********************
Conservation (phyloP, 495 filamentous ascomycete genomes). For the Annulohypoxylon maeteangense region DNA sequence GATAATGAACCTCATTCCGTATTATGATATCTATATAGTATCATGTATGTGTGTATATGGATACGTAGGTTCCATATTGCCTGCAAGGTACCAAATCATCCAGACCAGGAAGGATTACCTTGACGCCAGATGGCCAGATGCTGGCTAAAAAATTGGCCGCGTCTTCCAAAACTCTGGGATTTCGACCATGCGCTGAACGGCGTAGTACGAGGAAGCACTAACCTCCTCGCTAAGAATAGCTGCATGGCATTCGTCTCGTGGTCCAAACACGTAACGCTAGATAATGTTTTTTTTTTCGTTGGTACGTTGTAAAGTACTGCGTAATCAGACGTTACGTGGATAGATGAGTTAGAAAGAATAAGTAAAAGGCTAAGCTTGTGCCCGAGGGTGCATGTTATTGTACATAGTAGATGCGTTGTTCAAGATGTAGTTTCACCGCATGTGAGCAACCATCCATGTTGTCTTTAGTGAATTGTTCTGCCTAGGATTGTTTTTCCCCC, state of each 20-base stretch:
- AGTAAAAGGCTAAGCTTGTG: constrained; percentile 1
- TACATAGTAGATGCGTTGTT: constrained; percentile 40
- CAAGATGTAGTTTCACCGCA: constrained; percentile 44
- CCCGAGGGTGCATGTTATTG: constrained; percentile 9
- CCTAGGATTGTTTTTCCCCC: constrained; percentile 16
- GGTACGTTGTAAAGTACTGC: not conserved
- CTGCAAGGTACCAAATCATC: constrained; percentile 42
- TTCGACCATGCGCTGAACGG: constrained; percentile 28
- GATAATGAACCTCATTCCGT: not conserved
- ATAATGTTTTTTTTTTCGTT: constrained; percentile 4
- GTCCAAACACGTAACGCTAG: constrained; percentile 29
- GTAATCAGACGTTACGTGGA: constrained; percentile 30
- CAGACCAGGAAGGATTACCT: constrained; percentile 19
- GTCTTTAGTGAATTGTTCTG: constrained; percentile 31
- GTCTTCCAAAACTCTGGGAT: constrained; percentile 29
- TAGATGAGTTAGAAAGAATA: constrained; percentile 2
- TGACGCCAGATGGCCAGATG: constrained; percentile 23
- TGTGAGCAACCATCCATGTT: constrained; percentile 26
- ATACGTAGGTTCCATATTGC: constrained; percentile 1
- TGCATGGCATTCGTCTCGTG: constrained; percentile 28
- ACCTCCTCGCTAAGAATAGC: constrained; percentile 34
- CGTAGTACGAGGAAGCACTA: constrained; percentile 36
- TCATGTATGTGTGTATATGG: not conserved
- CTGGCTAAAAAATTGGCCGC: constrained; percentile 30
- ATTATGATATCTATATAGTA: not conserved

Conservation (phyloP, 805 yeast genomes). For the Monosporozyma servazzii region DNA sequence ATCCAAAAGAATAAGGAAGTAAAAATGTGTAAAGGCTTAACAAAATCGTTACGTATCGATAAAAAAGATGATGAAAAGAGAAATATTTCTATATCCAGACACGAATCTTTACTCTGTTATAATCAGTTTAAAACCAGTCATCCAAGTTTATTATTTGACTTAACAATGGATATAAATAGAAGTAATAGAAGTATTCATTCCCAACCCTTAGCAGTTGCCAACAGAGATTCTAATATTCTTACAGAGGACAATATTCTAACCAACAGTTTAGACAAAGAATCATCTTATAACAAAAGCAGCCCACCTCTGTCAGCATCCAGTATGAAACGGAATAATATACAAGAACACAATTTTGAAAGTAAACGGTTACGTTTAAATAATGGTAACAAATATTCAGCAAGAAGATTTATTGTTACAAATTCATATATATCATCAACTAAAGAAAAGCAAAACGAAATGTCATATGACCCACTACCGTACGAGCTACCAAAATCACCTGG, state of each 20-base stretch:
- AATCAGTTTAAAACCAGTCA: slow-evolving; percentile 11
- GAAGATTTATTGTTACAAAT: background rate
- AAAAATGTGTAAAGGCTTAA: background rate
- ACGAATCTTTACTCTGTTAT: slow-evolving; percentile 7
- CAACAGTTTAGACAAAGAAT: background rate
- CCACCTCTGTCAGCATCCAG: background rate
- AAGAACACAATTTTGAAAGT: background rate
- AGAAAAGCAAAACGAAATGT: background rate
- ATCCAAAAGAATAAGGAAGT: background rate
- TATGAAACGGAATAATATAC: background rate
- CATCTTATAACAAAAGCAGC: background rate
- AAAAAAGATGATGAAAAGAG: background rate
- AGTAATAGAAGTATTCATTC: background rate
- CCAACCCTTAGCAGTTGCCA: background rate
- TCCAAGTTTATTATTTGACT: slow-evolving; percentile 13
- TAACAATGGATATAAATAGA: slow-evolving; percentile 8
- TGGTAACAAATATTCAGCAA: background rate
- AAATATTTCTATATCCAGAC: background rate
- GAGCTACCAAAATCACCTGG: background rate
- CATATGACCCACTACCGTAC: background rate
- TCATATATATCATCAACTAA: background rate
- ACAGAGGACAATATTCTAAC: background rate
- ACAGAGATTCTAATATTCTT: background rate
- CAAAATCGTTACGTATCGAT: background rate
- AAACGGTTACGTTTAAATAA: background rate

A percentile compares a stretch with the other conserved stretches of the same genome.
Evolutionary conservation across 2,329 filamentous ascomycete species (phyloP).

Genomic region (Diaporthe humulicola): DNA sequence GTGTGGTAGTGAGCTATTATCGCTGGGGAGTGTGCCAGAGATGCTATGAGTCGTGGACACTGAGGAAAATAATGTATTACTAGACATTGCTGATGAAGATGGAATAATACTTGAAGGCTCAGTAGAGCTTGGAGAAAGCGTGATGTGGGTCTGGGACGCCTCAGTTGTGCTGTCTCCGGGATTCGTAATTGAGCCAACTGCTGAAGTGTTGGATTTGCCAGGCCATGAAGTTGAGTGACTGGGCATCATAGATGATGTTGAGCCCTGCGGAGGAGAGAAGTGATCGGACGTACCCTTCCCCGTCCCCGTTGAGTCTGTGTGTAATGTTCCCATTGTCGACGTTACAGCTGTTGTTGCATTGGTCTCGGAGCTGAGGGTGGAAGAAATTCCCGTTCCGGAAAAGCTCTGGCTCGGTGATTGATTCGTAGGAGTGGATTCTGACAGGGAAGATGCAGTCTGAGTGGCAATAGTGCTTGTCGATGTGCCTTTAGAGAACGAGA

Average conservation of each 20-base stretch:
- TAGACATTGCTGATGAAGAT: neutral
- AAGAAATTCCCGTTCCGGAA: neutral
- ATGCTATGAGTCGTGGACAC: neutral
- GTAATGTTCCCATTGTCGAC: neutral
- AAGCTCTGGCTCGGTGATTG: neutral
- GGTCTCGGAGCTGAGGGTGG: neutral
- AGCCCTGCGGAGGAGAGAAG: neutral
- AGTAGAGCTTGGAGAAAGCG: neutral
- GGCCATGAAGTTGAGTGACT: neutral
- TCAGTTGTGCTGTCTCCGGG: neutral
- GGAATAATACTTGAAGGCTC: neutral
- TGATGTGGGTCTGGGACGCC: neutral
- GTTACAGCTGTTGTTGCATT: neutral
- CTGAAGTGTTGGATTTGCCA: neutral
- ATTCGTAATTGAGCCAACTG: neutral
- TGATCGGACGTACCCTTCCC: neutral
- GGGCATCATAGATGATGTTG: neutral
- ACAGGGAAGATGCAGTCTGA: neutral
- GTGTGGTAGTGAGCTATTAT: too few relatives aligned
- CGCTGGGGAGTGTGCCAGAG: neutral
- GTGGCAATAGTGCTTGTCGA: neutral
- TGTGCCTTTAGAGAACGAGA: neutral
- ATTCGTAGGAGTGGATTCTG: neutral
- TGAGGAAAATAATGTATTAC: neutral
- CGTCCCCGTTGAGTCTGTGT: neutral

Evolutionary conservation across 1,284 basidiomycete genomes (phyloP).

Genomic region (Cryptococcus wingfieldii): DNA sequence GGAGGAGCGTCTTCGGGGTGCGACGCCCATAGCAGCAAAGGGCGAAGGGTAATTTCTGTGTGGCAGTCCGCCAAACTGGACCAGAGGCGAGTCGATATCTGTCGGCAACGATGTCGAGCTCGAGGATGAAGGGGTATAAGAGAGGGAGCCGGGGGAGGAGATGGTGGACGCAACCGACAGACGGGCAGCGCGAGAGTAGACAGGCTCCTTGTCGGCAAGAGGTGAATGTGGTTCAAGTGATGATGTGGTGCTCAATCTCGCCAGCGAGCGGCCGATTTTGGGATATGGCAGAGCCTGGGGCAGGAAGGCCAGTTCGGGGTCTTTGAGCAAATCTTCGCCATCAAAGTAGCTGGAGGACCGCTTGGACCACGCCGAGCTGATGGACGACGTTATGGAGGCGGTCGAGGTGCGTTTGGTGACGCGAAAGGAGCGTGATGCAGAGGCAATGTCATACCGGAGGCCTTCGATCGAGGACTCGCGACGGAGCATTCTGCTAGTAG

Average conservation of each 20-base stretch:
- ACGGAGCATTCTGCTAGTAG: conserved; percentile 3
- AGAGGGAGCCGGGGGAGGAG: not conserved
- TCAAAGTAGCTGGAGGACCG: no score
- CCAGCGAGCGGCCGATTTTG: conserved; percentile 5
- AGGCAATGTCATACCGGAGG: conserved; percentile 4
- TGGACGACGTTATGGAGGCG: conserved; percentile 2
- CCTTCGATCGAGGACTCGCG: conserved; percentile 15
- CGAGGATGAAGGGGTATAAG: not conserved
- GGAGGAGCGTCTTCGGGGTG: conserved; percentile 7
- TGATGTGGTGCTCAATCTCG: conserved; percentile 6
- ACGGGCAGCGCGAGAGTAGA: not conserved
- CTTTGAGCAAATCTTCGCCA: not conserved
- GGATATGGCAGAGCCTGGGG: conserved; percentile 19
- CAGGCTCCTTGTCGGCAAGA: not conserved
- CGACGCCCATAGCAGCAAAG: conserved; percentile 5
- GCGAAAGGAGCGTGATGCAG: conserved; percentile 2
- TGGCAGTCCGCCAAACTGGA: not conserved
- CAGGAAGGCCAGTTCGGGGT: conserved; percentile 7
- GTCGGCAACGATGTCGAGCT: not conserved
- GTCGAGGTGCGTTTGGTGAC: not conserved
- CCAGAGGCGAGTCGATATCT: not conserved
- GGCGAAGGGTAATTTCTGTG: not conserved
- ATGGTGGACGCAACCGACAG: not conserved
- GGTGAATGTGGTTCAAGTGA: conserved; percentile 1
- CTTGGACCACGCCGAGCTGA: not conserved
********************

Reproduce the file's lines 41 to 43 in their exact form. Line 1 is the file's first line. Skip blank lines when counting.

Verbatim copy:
- CCAACCCTTAGCAGTTGCCA: background rate
- TCCAAGTTTATTATTTGACT: slow-evolving; percentile 13
- TAACAATGGATATAAATAGA: slow-evolving; percentile 8